Bishop chose her own curriculum, including some Bible-based texts, like Apologia Science: “As a Christian, I was like, ‘What are you not going to let me do?’ I was nervous about that … but it was very hands-off.” She used her own money, not the charter’s funds, to buy overtly Christian curriculum.

In return for the state funding, Adria Bishop had to submit to minor state oversight. She had to meet with a certified teacher once a month (via the internet was OK) and turn in an attendance sheet and work samples from different subjects. Since those samples cannot contain faith-based references, Bishop submitted science worksheets without Bible verses or mention of God.

Traditional homeschoolers worry about the effect of homeschool charters on their own freedom to educate their children.

PUSHBACK TO THE HOMESCHOOL CHARTERS has come from at least two directions: government and more traditional homeschools.

In May, San Diego authorities accused an Australian man and his partner of using their company, A3 Education, to buy real estate and fund other ventures: A3 ran both homeschool charters and traditional ones. Authorities indicted 11 people for a “charter scam” they alleged cost the state more than $50 million in education funds. Following the charges, the state froze the assets of all A3 charters, leaving many teachers, parents, and homeschool vendors in the lurch. Adria Bishop was one of them.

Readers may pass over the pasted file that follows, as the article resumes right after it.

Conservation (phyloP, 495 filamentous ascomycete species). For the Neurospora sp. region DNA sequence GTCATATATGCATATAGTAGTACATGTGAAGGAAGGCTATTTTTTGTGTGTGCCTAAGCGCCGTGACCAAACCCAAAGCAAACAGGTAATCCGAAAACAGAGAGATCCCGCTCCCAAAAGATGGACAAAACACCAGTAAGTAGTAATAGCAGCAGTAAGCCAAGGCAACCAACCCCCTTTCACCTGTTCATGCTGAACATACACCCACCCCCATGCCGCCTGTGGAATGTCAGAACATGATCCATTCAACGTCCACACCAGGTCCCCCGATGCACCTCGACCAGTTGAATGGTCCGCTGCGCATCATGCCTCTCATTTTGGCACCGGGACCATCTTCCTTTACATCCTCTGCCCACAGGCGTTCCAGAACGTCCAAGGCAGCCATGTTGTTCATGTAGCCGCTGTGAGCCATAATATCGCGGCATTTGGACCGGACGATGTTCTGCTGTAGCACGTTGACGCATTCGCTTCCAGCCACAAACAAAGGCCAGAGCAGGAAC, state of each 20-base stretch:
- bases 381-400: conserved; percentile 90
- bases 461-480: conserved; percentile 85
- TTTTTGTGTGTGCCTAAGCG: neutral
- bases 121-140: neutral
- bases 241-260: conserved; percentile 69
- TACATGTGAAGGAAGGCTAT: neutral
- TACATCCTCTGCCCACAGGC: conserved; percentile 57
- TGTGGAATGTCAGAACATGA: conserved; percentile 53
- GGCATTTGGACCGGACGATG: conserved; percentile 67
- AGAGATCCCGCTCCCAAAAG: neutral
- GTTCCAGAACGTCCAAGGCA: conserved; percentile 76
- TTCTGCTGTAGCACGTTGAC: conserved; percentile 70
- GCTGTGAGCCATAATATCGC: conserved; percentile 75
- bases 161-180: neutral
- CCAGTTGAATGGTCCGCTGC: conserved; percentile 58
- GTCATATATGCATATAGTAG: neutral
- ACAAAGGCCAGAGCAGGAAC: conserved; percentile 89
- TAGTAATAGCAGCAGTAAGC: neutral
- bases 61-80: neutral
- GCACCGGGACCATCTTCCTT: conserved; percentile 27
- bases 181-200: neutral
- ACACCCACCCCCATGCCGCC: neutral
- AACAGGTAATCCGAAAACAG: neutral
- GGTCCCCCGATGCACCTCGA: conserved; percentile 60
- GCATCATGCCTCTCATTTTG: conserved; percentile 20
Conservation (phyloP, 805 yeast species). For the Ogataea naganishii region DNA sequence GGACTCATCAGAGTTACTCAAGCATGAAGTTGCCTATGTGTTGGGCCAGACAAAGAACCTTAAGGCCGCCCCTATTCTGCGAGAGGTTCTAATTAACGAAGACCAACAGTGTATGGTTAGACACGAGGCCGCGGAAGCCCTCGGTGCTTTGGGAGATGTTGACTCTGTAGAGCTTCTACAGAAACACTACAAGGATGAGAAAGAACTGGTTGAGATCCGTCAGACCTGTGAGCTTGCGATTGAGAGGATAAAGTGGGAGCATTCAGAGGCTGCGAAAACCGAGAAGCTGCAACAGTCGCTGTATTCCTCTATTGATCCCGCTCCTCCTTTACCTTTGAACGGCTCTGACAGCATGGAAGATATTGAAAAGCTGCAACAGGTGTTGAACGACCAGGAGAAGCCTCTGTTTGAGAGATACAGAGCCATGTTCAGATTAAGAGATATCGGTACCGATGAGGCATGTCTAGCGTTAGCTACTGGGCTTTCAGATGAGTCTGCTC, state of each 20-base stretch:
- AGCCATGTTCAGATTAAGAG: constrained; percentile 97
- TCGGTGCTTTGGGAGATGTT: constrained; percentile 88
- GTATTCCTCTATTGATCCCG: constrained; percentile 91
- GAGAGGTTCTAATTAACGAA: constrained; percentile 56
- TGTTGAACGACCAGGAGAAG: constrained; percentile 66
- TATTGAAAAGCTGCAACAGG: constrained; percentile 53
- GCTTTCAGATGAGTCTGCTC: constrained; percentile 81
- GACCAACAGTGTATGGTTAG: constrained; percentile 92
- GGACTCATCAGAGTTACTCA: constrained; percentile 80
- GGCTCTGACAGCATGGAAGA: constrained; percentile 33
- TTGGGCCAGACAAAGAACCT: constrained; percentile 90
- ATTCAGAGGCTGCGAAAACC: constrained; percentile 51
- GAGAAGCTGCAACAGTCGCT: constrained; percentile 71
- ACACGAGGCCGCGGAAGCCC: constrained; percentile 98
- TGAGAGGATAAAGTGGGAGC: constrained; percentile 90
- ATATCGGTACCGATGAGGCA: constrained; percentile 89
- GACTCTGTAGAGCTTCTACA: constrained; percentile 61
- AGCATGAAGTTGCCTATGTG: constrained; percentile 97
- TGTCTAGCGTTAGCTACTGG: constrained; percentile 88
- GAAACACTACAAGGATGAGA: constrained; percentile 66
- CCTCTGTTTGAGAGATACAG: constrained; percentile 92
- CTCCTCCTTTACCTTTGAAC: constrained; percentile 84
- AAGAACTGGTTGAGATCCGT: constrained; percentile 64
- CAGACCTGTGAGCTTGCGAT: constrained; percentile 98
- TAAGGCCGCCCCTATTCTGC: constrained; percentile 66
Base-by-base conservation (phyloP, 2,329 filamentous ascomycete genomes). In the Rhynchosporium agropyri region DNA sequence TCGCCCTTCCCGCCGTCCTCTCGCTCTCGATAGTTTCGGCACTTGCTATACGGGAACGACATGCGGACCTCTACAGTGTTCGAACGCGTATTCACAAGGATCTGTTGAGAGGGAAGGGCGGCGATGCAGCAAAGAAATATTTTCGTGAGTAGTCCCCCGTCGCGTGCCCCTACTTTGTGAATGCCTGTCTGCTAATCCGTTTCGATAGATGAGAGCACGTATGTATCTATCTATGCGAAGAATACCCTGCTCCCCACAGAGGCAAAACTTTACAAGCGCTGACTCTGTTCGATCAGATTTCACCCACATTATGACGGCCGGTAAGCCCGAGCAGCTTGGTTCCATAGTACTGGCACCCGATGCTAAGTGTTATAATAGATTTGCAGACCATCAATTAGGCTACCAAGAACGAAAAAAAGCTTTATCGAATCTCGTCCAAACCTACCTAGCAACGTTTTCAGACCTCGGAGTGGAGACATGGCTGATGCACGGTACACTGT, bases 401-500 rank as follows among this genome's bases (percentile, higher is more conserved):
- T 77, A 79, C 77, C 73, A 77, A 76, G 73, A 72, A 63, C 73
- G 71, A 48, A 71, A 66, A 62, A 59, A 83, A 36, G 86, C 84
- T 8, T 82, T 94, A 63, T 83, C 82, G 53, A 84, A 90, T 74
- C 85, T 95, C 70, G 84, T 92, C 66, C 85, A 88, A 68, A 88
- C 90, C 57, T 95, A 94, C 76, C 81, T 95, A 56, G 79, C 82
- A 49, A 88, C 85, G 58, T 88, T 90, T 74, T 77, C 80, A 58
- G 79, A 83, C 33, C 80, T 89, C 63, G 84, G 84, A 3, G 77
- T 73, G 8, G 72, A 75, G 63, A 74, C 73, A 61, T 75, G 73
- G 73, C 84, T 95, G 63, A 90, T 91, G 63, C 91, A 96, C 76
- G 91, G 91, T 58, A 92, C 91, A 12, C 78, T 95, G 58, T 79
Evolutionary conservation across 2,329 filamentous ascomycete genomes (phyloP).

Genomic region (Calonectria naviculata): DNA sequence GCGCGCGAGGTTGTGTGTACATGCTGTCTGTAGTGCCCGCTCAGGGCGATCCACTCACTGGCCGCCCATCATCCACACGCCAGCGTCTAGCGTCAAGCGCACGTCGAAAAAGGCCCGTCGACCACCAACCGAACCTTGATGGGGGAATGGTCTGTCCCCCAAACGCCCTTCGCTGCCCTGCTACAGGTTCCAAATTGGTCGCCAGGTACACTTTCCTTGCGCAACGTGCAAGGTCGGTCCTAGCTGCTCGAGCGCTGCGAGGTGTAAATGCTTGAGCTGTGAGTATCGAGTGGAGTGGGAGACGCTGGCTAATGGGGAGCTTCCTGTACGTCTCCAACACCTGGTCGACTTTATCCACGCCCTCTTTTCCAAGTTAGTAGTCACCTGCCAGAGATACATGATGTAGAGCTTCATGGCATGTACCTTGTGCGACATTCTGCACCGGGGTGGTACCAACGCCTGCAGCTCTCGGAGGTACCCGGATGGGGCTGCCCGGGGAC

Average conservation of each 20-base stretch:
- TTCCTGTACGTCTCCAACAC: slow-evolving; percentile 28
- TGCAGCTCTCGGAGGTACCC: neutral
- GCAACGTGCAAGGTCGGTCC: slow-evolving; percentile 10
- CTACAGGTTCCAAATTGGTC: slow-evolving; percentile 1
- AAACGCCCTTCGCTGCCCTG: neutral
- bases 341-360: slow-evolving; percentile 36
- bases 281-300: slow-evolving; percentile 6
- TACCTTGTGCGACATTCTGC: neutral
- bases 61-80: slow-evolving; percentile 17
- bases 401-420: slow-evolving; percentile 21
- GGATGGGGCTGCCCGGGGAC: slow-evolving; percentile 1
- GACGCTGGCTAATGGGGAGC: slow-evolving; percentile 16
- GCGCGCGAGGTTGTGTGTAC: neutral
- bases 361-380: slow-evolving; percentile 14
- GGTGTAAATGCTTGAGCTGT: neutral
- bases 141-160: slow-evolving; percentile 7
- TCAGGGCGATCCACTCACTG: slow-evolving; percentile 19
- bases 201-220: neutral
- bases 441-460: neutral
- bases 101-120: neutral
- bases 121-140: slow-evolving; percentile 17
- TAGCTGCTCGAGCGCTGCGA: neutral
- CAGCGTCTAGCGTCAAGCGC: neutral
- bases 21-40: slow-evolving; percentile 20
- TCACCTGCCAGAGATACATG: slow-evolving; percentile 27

Eight-year-old Ellie Littrell with homeschooling books

Eight-year-old Ellie Littrell with homeschooling books Greg Schneider/Genesis Photos

A3 Education’s alleged corruption came at a time when California lawmakers were already attempting to cap charter growth. California has more charter students than any other state—660,000, or 11 percent of the state’s 6 million K-12 students.

Because charters aren’t required to hire unionized teachers, California’s powerful teachers unions want to limit them. Controversy over charters spawned teacher strikes earlier this year in Oakland, Los Angeles, and elsewhere. Gov. Gavin Newsom recently appointed a task force to evaluate charter schools’ effect on public schools, and the state Legislature is advancing bills that would limit new charters from opening.

Orange County mother of three Windi Eklund is part of a homeschool charter. She worries that the state might limit her options. She says private homeschool families have been mostly silent about that prospect. “Very few have shown up to support us in this fight,” Eklund said: “There’s this stigma that we’re not really homeschooling.”

Traditional homeschoolers worry about the effect of homeschool charters on their own freedom to educate their children. Christy Harmeson and her husband homeschool privately through a local Christian co-op. In recent years, several of her friends have left the co-op to join homeschool charters springing up in Northern California. She admits the money—nearly $12,000 extra for their one-income family—does sound appealing. But, Harmeson says, “It’s hard not to think the more we take state money, the more the government will say, ‘This is how you have to homeschool’ … and that we are voluntarily etching away our freedom.”